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One of the world’s most popular iOS apps right now was developed by Chinese police

Police officers stand guard outside the court house, blocking roads to the Guangzhou People?s Court in the southern Chinese city of Guangzhou
Reuters/James Pomfret
Police officers stand guard outside the court house, blocking roads to the Guangzhou People?s Court in the southern Chinese city of Guangzhou September 12, 2014.…

TikTok was the most downloaded non-gaming app worldwide in September, according to US research firm Sensor Tower. The dominance of the video app, owned by China’s ByteDance, would probably not surprise many people, not least the parents of any teenagers or aspiring influencers. But the popularity of another Chinese app that month might.

Developed by China’s ministry of public security, “the national anti-fraud center” was the second most downloaded iOS app in September after TikTok, according to Sensor Tower’s monthly report this week. The analytics firm didn’t reveal the number of downloads for the Chinese app, which helps citizens block suspicious phone numbers and report malware, but it exceeded interest in YouTube, WhatsApp, and Instagram.

The app, which was launched in March by the ministry, first made it to Sensor Tower’s top 10 most downloaded iOS apps list in August, ranking seventh. Its rapidly growing popularity comes amid an unceasing marketing campaign by Chinese police, who have promoted it as a way for citizens to take back control from internet scammers. Their efforts have included giving citizens prop eggs printed with slogans promoting the app (one such slogan reads: “Internet scamming has many tricks, even this egg is fake”). Police officers have also held live streams on video apps encouraging citizens to download the app.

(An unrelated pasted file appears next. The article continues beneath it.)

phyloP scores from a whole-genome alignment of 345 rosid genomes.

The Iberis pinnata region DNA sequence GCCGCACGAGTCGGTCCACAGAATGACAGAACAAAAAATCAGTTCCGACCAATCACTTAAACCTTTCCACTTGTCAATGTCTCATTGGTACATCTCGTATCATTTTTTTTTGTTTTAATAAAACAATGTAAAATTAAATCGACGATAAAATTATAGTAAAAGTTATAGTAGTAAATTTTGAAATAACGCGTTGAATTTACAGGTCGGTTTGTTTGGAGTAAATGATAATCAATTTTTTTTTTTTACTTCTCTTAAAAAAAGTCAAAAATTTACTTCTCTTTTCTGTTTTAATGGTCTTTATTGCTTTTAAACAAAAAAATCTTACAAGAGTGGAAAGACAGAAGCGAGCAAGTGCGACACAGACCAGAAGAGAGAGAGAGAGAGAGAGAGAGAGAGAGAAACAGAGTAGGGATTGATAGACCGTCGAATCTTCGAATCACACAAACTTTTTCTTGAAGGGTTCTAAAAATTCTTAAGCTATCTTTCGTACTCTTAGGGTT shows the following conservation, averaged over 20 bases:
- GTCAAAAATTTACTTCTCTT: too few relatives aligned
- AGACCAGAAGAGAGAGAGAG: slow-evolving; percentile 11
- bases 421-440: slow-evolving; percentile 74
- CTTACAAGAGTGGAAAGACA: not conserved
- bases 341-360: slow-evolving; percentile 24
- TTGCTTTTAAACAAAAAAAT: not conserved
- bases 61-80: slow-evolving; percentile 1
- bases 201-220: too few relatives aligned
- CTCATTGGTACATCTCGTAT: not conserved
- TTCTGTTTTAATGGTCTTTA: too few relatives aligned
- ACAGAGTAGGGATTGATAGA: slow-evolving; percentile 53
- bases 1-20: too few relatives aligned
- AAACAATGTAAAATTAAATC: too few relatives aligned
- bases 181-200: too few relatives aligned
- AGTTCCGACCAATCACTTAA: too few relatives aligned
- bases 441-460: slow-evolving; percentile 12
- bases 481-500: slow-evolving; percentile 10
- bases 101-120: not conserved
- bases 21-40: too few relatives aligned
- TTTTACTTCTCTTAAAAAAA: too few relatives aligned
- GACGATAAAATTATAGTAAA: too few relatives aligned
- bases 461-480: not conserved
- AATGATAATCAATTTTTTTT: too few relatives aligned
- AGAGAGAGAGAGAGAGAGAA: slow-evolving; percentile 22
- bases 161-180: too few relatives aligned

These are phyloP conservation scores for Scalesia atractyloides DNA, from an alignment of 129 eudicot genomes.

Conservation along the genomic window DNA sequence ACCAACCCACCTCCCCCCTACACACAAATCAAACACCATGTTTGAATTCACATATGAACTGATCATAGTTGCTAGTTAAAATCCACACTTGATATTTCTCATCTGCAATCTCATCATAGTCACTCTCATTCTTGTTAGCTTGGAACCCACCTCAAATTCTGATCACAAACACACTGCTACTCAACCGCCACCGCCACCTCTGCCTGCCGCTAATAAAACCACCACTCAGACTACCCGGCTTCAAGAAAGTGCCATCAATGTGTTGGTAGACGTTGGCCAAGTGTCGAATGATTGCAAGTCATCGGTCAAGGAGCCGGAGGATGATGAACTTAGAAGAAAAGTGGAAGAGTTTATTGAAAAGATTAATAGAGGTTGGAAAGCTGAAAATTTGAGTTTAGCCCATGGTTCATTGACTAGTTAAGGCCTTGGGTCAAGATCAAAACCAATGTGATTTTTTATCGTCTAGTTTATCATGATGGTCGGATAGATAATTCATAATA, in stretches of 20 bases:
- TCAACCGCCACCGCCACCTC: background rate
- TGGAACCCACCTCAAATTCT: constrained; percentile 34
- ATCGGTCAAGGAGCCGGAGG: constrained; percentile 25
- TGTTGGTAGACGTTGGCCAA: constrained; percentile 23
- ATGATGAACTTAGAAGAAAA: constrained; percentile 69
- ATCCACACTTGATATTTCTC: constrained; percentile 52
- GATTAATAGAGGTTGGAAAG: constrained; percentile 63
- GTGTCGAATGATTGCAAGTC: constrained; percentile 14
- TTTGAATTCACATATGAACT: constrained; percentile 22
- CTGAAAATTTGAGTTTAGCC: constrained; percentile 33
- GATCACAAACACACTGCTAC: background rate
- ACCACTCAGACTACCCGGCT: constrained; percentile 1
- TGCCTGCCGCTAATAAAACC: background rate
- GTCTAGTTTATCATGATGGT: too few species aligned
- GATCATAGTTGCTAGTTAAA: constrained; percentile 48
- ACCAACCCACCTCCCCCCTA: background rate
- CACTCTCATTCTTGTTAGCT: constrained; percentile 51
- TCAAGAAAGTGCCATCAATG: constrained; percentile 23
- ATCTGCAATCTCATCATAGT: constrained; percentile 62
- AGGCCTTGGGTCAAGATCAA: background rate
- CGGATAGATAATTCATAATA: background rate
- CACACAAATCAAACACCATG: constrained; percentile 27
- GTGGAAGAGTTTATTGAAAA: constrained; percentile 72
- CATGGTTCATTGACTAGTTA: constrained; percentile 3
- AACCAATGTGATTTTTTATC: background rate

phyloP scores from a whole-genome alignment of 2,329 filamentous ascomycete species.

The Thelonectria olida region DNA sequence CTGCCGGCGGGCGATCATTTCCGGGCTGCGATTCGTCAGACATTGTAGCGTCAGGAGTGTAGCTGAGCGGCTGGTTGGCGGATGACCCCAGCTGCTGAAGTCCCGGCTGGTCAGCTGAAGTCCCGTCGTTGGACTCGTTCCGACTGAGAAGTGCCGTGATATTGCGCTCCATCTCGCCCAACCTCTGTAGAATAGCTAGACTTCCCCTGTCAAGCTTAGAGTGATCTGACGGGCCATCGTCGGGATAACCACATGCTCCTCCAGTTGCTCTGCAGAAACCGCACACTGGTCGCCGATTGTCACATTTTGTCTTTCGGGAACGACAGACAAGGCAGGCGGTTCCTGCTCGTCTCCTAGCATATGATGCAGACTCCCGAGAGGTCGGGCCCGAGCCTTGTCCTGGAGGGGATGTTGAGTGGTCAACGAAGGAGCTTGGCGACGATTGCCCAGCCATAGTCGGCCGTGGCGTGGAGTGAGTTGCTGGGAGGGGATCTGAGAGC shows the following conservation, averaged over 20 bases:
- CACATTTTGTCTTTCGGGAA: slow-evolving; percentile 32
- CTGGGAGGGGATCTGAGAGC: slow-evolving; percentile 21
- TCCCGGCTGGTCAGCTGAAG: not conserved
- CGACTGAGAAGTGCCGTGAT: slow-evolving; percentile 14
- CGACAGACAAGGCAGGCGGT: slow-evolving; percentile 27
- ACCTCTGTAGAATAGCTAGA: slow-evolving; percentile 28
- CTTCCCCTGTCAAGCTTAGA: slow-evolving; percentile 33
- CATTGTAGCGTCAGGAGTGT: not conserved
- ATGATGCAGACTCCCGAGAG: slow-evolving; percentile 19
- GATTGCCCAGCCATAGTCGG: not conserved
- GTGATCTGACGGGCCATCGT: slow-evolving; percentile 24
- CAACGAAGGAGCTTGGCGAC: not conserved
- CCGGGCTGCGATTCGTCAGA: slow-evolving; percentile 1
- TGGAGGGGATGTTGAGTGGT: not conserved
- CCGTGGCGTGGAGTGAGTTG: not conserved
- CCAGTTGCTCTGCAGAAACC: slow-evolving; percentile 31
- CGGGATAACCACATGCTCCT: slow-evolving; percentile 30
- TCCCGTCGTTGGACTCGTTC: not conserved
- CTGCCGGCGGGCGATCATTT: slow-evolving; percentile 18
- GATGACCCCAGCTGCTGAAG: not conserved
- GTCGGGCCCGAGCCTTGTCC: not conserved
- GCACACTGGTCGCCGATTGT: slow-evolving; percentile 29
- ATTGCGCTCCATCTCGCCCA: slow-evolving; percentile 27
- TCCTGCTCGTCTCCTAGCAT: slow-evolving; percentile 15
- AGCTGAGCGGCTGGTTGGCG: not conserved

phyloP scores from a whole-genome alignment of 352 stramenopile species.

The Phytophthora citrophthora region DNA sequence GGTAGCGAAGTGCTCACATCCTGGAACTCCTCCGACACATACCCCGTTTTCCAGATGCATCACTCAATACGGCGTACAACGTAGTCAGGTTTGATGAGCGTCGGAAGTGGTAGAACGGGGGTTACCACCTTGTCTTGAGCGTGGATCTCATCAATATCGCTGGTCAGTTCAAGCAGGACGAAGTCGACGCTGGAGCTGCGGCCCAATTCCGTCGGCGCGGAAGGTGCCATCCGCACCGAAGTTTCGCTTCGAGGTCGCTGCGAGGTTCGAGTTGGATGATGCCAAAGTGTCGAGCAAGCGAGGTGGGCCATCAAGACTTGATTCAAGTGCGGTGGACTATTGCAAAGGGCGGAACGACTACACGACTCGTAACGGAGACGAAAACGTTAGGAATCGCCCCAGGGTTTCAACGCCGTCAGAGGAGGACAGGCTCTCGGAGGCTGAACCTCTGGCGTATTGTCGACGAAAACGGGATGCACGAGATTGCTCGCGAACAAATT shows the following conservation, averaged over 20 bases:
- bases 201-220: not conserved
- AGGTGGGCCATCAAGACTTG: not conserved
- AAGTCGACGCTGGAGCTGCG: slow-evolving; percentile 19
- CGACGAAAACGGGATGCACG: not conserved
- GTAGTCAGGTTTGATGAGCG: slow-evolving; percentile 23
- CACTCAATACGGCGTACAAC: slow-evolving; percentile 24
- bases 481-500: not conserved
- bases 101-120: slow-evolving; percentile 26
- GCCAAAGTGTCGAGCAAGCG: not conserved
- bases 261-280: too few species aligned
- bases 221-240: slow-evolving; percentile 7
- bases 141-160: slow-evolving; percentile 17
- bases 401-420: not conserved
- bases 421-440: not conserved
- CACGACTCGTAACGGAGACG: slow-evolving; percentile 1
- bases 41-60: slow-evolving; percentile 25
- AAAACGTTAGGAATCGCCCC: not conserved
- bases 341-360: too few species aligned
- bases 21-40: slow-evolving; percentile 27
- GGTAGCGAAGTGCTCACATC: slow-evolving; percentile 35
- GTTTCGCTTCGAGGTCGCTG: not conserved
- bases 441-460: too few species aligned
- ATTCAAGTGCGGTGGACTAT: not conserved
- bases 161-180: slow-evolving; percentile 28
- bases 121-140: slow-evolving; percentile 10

The app has only scored 2.6 out of 5 on Apple’s Chinese App Store, and some users have complained about being forced to install it. “I was stopped by two traffic police officers because I forgot to wear a helmet when driving an electric scooter. But after questioning me for not wearing a helmet, the officers asked me to download the anti-fraud app,” one reviewer wrote. “I don’t understand why I had to install it and why did the officers look like two salespeople?”

Concerns over surveillance

The app is targeted towards telecom scams, which are among the most rampant crimes in China. In 2020 alone, Chinese police reportedly cracked around 250,000 such cases and helped citizens to avoid a loss of around 120 billion yuan ($19.2 billion).

But there are concerns over the extent to which the app is surveilling users. Some Chinese users say they have been questioned by local police for accessing overseas websites including Bloomberg after installing the app. Others say the app requires 29 permissions from users, including live monitoring of call logs and texts, according to the Financial Times.

The app’s disclaimer on user privacy says it collects data on users’ personal details such as their ID number and device information, as well as information uploaded by users for reporting potential scams, including screenshots, call log, and text messages. “We won’t disclose that information to the public or any third party without your prior consent. But in situations involving national security, we will use relevant data strictly and prudently in accordance with relevant laws and regulations,” it said.

China’s data laws, especially those on what information tech firms can collect from users, are among the world’s strictest. But any reassurances in the app on user privacy from the ministry are outranked by laws that allow data collection for national security reasons, says Valentin Weber, a cyber research fellow at the German Council on Foreign Relations.

Under China’s anti-espionage and intelligence laws, individuals and corporates have basically no power to refuse data requests of their data from the government. As a result, the app’s privacy policy should be “strongly questioned,”  Weber says.”There are few to no limits on what data Chinese authorities can collect or what they do with it thereafter.” 

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